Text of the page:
Tuesday, May 20, 2008


Finally caught the Ramones documentary, END OF THE CENTURY. I stumbled on it the other night as I was surfing channels and it had just started.

I was living in NYC when the Ramones hit the scene at CBGB’s. I remember assuming they were four Italian brothers.

I didn’t dig everything they did at first, but I did dig some of it, and eventually most of it. There was a point when all the downtown scene bands felt like emblems of the spirit of the city in the ‘70s, when New York seemed broken in many ways, but as a result, also exciting because rents were still cheap in many areas (I lived with my kids in supposedly “illegal” lofts that rented for 200 a month and under), and so was a lot of other stuff (I partly furnished them with old office furniture bought on Canal Street for cheap) including second hand clothes and furniture and meals in nearby Chinatown and at Indian restaurants on 6th St.

The Ramones were outer borough kids, from Queens, and, it turned out, not related nor named Ramone, which everyone found out almost immediately as soon as they started getting noticed.

I had a chip on my shoulder back then about not getting enough recognition for what I thought was my influence on various scenes and styles and movements, quite arrogant and mostly unfounded, though with an element of truth in a few cases. So I resisted falling completely under their spell as many others did at first.

But I got the power of the music and it’s return to the basics of what made rock’n’roll so revolutionary initially. I bought their records and didn’t bother to find out anything much more about them other than the rumors of drug use and intra-band abuse.

So watching this documentary was both enlightening and saddening. “Dee Dee Ramone” came off like Gregory Corso (the “Beat” poet), with almost the same accent and facial expressions in articulation (and inarticulation) of their little tough guy street savvy if not street smarts (i.e. able to survive intact and healthy the negative influences of street life etc.), and so deep into their personas it seems difficult to discover the real man and mind behind some of their flashes of brilliance.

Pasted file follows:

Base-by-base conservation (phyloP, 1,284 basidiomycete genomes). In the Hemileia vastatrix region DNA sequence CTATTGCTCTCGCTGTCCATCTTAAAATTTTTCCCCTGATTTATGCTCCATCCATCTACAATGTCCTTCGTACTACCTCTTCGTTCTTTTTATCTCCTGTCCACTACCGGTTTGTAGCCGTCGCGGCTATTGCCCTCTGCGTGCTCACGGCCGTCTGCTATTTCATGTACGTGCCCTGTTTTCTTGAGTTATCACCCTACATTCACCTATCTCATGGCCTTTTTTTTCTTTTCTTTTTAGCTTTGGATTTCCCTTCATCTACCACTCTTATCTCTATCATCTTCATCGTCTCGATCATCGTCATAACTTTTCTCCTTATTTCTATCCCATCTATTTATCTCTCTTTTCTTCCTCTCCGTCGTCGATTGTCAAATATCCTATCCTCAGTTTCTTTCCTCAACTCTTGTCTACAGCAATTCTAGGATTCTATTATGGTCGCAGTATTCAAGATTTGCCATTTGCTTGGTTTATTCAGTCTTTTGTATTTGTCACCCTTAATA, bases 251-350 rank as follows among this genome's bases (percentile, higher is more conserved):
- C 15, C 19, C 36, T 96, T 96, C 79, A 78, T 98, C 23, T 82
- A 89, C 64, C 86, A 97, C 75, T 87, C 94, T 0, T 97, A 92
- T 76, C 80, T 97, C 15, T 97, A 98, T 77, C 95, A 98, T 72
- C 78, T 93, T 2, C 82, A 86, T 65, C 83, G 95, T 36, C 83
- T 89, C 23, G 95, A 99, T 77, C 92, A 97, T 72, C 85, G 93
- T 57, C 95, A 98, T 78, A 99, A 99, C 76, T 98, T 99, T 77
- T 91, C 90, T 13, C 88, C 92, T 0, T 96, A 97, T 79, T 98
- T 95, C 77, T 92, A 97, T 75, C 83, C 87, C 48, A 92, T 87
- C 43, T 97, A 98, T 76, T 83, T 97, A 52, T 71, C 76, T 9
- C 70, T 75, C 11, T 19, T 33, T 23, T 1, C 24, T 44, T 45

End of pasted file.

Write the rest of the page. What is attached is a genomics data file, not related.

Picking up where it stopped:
I didn’t learn anything from the documentary about him I didn’t already know or sense, but he’s still fascinating to watch wiggle around and out of queries and attitudes he doesn’t want to reveal and reveal those he does.

“Joey Ramone” was the most interesting subject of the film. I had no idea, or very little, about his struggles with what they now call obsessive-compulsive disorder and other personality and mental burdens that he’d been carrying around since childhood. It explained some of the unconscious sympathy I always felt for him, and I suspect a lot of others did too.

The triumph over his “geekiness” is the real story of the Ramones for me, and this documentary explores and exposes that in a pretty straight-forward and unexploitive way. In fact, the film has the feel of the band and the times they started out in, those ‘70s city days when “punk” became a major influence on music and style and international youth rebellion.

“Tommy Ramone” is the most normal and therefore seemingly least interesting. But in fact he comes across in many ways as the “smartest” and most honest. He was the drummer and early spokesman and in many ways the organizer that helped keep them together and going forward, as well as the producer in more ways than one of their first recordings. But he was replaced relatively early on as drummer, and later as producer/engineer. His comments though helped ground the film, as his presence seems to have grounded the band early on.